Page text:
Earlier this morning, after watching a video about helping people, my father asked me if it’s practically possible, in real life, to help strangers. According to him, opportunities don’t present themselves the way movies and books show they do. I disagreed. A while later, I got thinking and I realised that the same situation might apply to environmental affairs. People want to help, to make the earth clean and green, to prevent depletion of resources, but they don’t know how!
So, obvious though they may be to some, I thought of compiling a list of ways in which you can help the environment. One of my previous articles touched upon the subject, with some general suggestions covering a wide variety of fields. However, this article (as well as some following ones) will deal with a more specific topic. Following are some simple ways in which you can conserve the precious free resource – water. If you prefer, you can click on the ‘Play’ button below to hear me read the tips out for you.
- Fix leaky taps and close taps tightly after use –
This is probably the simplest way to make a huge difference. A single leaky tap can cause you to waste unbelievable amounts of water over time. Let’s see how. If a tap leaks at the rate of 1 drop per second, over the course of a month, that tap will leak 2.59 million drops – which is equal to 129.5 litres (1 drop = 0.05 ml). And that’s just one tap, with a fairly small leak, over the course of a month. So, take the time to fix leaky taps, and ensure that you close them tightly after use. The same goes for showers.
If fixing them isn’t possible due to any reason, try to collect the leaked water and put it to use. For instance, our bathroom’s tap doesn’t close properly, and my parents can’t be bothered to check it everytime. So, I’ve placed a container under it. All the water that drips from it goes straight into the container, and I use it to water my plants or to wash things.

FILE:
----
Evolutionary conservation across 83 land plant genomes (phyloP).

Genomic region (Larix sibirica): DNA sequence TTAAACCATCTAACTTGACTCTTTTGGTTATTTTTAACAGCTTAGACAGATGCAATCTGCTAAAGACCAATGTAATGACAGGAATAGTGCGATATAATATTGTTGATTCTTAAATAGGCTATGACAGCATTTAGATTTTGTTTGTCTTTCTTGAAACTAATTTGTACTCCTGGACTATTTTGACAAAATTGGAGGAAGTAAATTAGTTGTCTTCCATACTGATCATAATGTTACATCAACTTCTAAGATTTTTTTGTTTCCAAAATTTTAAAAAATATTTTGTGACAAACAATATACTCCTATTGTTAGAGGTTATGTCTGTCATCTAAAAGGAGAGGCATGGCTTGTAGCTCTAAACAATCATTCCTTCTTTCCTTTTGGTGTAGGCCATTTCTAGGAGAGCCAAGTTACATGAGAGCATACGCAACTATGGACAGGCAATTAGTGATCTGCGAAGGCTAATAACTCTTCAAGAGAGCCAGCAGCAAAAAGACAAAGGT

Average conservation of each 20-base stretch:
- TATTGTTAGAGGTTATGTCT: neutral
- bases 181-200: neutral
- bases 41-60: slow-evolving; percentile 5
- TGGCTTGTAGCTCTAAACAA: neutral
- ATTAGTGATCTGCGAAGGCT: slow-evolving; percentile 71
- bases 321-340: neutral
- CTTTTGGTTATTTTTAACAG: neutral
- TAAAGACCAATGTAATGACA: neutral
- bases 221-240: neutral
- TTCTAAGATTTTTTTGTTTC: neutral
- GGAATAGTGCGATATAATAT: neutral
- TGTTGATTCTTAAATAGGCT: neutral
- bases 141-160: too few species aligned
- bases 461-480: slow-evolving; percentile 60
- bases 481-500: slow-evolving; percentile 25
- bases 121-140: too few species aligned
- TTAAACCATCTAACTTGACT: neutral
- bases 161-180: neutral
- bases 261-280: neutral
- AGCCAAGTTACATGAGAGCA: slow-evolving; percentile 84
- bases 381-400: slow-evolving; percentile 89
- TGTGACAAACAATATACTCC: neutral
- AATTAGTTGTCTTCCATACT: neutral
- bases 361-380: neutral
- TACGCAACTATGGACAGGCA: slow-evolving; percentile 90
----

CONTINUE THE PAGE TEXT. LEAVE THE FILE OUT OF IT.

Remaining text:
- Take fewer baths, and shower with your partner –
Showers require a lot less water than baths do. The average single bath tub requires a few hundred litres of water. So, showers are an environmentally friendly option. However, sometimes you just need to treat yourself – lie back in warm water and relax, and maybe play with a rubber ducky. At such times, try to reuse the water, instead of simply draining it all out. You can use bath water to clean your bathroom, wash the toilet, and if it doesn’t have soap in it, you can even use it for watering your plants.
I cannot take credit for the ‘couple shower’ idea, since it’s not actually mine. I came across it 8 years ago in a book, and teenage me giggled about it for a week. However, I recently realised that it’s actually an excellent idea! That way you get to save water, and spend some quality time with your partner. If you’re both busy people, this might be a great way to get some time together.
- Re-use water –
‘Reuse’ is one of the three Rs of environmental protection. Generally, since we do water-based chores over a basin or drainage hole, the water flows right out once the chore is done. Perfectly usable water is then thrown out – tonnes of it. In a lot of situations and appliances, this arrangement will prevent you from collecting the water to reuse it. However, there are a few exceptions.
If you fill bottles with drinking water, it is likely you throw out the day-old water and re-fill your bottles with fresh water every morning. The old water is perfectly reusable. Ice cubes lying in the freezer for a long time are often thrown out. The same applies to water used for washing fruits and vegetables, or water used in hot water bottles.
- Collect and use rainwater –
Rainwater is the purest form of water, because it is naturally distilled, and usually has no contaminants in it. As such, it’s a pity that we so often let it go to waste. If you live in an apartment, your options for rainwater harvesting are very limited, but you can put your plants out on the balcony, or beneath a large window. Your plants will be really happy after a rainwater bath! And I’m sure the water quality does them some good, too.
If you live in a house, the easiest way to collect rainwater would be by connecting your gutter to a storage tank. If you have plants or a bird bath, they’ll get washed and fed naturally. If none of these options are applicable to you, you’ll need to get creative. Bonus tip: A heavy rain is a great way to get stuff washed! Put your dusty things (or car) outside, and let nature do the hard work for you.